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Stop undermining parents
USA Today, February 19, 2006

Junk-food marketers are waging a full-frontal assault on American families and kids' health. Companies spend about $10 billion annually convincing kids to want sugary cereals, fatty snacks and every manner of high-cal, low-nutrient, factory-spun junk food.

Their marketing is designed to convince toddlers and 'tweens alike that parents are wrong and that junk-food spokescharacters such as SpongeBob SquarePants are right. Many parents are sick and tired of having the nutritional rug pulled out from under them. They include two Massachusetts parents who, with my group and the Campaign for Commercial-Free Childhood, are taking Kellogg and Viacom (Nickelodeon's corporate parent) to court.

This litigation is a last resort for parents, who for at least 30 years have been increasingly outgunned by marketers and have waited in vain for government intervention. What was once confined to Saturday mornings is now a constant onslaught of 24-hour cable programming, fast-food movie tie-ins and toy giveaways; video "advergames" on the Web; and even classroom marketing disguised as education. SpongeBob cartoons are bracketed with cartoonish junk-food ads. At the grocery store, SpongeBob, Dora, Jimmy Neutron, and other Nick characters grace packages of Pop-Tarts, candy bars, and sugary cereals many containing toys or plugging Web games.

It's hard enough for savvy adults to tell where the entertainment leaves off and the marketing begins. The American Psychological Association has concluded that kids under age 8 don't even understand the persuasive intent of advertising. Any "advertainment" aimed at this age group is inherently deceptive and potentially harmful when it's for products that promote diabetes, obesity, tooth decay and other health problems.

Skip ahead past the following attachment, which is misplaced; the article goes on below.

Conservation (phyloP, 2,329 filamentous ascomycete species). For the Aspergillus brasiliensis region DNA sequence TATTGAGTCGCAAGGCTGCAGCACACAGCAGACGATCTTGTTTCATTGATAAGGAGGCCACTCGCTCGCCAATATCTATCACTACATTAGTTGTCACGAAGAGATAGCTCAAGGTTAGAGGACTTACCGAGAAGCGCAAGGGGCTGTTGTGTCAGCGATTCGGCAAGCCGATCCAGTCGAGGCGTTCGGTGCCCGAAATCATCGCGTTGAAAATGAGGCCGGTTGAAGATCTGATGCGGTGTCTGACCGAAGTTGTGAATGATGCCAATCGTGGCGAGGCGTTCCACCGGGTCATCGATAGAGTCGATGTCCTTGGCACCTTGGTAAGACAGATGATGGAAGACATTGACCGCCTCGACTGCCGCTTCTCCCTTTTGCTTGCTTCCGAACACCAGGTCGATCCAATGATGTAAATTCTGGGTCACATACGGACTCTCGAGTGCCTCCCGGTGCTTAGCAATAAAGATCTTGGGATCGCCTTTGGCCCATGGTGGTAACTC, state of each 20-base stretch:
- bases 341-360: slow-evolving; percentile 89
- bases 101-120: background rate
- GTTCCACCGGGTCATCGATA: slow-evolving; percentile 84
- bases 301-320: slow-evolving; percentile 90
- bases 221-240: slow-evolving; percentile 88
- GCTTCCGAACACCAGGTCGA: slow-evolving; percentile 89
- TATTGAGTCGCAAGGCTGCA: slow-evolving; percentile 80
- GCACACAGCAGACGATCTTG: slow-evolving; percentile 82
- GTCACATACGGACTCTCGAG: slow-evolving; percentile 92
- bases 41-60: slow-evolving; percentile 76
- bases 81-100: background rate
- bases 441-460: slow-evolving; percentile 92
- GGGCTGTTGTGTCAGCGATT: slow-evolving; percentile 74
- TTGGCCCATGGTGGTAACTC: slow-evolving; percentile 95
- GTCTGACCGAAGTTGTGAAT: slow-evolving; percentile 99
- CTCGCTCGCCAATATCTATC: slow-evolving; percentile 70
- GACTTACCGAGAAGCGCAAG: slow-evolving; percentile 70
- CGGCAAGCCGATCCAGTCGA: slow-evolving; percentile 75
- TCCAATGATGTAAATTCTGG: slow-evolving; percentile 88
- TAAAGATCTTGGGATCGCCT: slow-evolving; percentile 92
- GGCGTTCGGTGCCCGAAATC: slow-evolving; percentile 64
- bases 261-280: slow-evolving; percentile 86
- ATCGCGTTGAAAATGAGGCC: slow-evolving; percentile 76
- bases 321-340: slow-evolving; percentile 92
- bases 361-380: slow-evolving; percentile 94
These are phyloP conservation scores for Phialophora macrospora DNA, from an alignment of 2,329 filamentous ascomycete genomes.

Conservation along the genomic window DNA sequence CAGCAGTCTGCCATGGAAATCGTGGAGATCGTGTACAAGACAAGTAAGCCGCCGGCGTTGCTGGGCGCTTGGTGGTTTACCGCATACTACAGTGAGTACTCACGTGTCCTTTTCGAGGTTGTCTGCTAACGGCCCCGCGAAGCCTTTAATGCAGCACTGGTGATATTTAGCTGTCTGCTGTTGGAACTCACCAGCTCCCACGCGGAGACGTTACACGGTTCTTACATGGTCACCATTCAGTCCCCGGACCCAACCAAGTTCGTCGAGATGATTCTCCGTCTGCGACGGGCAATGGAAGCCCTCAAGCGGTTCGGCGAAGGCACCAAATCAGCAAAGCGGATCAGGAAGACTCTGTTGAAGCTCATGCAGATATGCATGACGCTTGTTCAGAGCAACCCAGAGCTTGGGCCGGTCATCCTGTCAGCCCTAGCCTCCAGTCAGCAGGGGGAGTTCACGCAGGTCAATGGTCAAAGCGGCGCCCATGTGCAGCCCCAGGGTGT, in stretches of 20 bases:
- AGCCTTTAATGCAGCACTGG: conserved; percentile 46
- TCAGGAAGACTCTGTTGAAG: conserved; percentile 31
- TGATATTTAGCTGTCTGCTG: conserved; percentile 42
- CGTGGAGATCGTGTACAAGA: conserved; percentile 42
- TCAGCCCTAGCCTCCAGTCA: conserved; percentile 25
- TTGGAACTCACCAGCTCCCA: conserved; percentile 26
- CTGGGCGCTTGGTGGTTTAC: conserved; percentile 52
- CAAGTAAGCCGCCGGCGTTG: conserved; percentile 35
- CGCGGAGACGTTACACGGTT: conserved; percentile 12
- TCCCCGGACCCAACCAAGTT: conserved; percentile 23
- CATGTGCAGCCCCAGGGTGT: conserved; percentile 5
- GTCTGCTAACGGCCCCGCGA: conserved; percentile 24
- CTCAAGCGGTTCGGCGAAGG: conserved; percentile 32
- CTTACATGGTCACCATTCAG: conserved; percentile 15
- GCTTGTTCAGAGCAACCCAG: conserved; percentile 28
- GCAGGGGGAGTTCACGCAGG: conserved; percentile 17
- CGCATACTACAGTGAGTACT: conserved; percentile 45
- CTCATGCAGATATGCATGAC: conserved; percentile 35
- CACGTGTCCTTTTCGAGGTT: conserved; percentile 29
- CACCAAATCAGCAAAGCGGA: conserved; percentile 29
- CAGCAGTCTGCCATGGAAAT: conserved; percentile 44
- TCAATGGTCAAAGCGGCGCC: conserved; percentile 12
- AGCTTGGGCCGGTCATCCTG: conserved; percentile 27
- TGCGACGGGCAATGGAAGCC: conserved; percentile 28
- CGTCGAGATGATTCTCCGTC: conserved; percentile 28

If marketers really believed that parents easily controlled their kids' diets, they'd probably put Desperate Housewives or the Sopranos on junk-food boxes. But the industry knows its money is better spent undermining parents than courting them. So if Kellogg really is "proud of its products and the contributions they make to a healthy diet," and if Nickelodeon truly believes it encourages "kids and their families to live active and healthy lifestyles," we would like them to tell that to a judge under oath.

Michael Jacobson is executive director of the Center for Science in the Public Interest.

 

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